**Lemma 1** Let *Î²* âˆˆ (0, 1) if *f* âˆˆ *C*[0*, T* ], then *I*^{Î²}*f*(*t*)*|*_{
t
} _{= 0} = 0

### 2 The fractional-order model

Let *x*_{1}*, x*_{2} be two strains of an antigen and *y*_{1}*, y*_{2} be two immune effectors then the fractionalorder IS model is given by:

where 0 *< Î± â‰¤* 1 and *a*_{1}*, a*_{2}*, b*_{1}*, b*_{2}*, c*_{1}*, c*_{2}*, d*_{1}*, d*_{2} are positive constants. The constants *c*_{1}*, c*_{2} are the mutation rates of the antigen strains.

There are several equilibria e.g. the zero equilibrium (0, 0, 0, 0), the interior equilibrium \left(\frac{{d}_{1}}{{b}_{1}},\frac{{d}_{2}}{{b}_{2}},\frac{{c}_{1}{d}_{2}}{{b}_{2}{d}_{1}}+\frac{{a}_{1}}{{b}_{1}},\frac{{c}_{2}{d}_{1}}{{b}_{1}{d}_{2}}+\frac{{a}_{2}}{{b}_{2}}\right)\text{and}\left(\frac{{d}_{1}}{{b}_{1}},\xe2\u02c6\u2019\frac{{c}_{2}{d}_{1}}{{a}_{2}{b}_{1}},\frac{{a}_{1}{a}_{2}\xe2\u02c6\u2019{c}_{1}{c}_{2}}{{a}_{2}{b}_{1}},0\right),\left(\xe2\u02c6\u2019\frac{{c}_{1}{d}_{2}}{{a}_{1}{b}_{2}},\frac{{d}_{2}}{{b}_{2}},0,\frac{{a}_{1}{a}_{2}\xe2\u02c6\u2019{c}_{1}{c}_{2}}{{a}_{1}{b}_{2}}\right).

To study the stability we need the Jacobian matrix of (3) given by:

It is direct to see that the zero solution is unstable (notice that by definition *a*_{1} *> > c*_{1}*, a*_{2} *> > c*_{2}*, b*_{1} *> a*_{1}*, b*_{1} *> d*_{1}*, b*_{2} *> a*_{2}*, b*_{2} *> d*_{2}).

The numerical simulations of (3) are given in Figures 12345678 for *a*_{1} = 1.0*, a*_{2} = 1.0*, b*_{1} = 2.0*, b*_{2} = 2.0*, c*_{1} = 1.0 *Ã—* 10^{âˆ’3}*, c*_{2} = 1.0 *Ã—* 10*âˆ’*3*, d*_{1} = 1.0*, d*_{2} = 1.0*, x*_{1}(0) = 0.3*, x*_{2}(0) = 0.5*, y*_{1}(0) = 0.5*, y*_{2}(0) = 0.3 and different 0 *< Î±* â‰¤ 1.

In Figure 1 we take *Î±* = 1.0. In Figure 2 we take *Î±* = 0.9. In Figure 3 we take *Î±* = 0.85. In Figure 4 we take *Î±* = 0.8. In Figure 5 we take *Î±* = 1.0. In Figure 6 we take *Î±* = 0.9. In Figure 7 we take *Î±* = 0.85. In Figure 8 we take *Î±* = 0.8. The relation between the two strains of an antigen *x*_{1}(*t*) and *x*_{2}(*t*) are given in Figures 1234 for different 0 *< Î±* â‰¤ 1. The relation between the two immune effectors *y*_{1}(*t*) and *y*_{2}(*t*) are given in Figures 5678 for different 0 *< Î±* â‰¤ 1.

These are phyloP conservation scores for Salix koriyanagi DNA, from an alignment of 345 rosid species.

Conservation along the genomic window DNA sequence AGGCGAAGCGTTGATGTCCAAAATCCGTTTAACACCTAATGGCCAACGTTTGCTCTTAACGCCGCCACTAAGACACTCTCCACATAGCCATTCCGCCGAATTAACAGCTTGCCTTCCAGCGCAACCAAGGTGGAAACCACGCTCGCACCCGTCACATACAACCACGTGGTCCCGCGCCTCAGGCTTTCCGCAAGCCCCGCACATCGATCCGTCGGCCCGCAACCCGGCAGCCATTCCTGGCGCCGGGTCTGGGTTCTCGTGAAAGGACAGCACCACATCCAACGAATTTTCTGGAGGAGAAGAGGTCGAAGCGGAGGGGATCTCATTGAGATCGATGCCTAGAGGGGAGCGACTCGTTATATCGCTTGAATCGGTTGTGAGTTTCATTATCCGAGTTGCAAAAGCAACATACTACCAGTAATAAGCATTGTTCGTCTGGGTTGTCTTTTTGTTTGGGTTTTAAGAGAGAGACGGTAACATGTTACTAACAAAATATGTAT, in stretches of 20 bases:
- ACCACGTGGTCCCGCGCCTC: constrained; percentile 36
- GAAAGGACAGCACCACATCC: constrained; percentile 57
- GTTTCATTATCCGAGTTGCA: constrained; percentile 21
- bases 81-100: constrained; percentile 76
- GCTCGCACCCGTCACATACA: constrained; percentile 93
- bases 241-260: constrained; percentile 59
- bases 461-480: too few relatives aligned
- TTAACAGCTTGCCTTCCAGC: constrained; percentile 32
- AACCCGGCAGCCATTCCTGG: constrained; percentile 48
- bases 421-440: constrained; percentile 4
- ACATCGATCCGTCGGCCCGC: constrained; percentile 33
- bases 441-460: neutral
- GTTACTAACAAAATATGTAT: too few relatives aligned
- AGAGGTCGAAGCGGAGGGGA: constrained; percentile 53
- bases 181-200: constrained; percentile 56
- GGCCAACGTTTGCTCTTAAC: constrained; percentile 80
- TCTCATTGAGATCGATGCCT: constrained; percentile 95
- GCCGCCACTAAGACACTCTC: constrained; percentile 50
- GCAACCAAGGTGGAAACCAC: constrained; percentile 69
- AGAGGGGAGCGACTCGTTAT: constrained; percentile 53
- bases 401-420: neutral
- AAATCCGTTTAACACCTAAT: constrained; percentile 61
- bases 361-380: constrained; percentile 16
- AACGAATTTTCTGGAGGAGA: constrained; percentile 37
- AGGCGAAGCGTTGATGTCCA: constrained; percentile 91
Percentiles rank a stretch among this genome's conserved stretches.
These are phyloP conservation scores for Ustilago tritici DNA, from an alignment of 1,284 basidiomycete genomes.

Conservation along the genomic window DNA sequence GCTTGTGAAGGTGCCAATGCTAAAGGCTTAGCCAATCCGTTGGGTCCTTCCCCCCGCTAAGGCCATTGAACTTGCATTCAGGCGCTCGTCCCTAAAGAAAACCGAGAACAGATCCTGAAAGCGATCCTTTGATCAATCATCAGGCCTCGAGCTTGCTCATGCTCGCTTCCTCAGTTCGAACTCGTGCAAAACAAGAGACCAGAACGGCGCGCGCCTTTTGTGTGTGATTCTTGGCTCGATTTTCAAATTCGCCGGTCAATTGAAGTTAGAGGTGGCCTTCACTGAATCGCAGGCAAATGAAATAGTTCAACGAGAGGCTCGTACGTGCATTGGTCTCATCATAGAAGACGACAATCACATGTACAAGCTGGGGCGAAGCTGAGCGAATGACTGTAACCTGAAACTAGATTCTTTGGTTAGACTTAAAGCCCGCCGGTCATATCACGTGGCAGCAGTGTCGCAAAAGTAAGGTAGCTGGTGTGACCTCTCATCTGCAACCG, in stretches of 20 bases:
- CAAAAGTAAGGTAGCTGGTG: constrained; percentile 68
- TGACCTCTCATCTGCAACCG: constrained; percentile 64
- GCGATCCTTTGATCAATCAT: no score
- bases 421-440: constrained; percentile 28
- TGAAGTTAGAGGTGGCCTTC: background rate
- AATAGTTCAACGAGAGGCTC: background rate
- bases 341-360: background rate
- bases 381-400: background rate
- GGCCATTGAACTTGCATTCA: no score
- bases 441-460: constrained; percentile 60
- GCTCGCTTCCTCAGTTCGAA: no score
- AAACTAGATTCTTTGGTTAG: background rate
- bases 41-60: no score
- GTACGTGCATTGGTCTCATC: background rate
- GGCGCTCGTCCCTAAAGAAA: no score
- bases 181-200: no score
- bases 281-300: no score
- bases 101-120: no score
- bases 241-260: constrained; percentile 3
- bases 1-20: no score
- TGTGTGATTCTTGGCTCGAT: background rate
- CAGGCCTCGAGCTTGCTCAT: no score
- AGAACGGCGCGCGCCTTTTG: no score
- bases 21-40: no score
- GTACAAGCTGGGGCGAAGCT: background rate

The Figures 12345678 show that by using the integer order system (*Î±* = 1) the system oscillates (Figures 1 and 5) and by using the fractional order system (0 *< Î± <* 1) the system converges to a stable internal equilibrium \left(\frac{{d}_{1}}{{b}_{1}},\frac{{d}_{2}}{{b}_{2}},\frac{{c}_{1}{d}_{2}}{{b}_{2}{d}_{1}}+\frac{{a}_{1}}{{b}_{1}},\frac{{c}_{2}{d}_{1}}{{b}_{1}{d}_{2}}+\frac{{a}_{2}}{{b}_{2}}\right)=(0.5,0.5,0.5005,0.5005) (Figures 234, 678). In Figures 234 the system converges (0.5, 0.5). In Figures 678 the system converges to (0.5005, 0.5005).

### 3 Ulam-Hyers stability for systems of equations

Ulam-Hyers stability studies the following question: Suppose one has a function *y*(*t*) which is close to solve an equation. Is there an exact solution *x*(*t*) of the equation which is close to *y*(*t*)?. Mathematically the following system can be studied ([10], [11]):

the system (5) is Ulam-Hyers (UH) stable if it has an exact solution and if âˆ€*Îµ >* 0 there is

*Î´ >* 0 such that if *x*_{
a
} (*t*) is an approximation for the solution of (5) then there is an exact

solution *x*(*t*) of (5) which is close to *x*_{
a
} i.e.,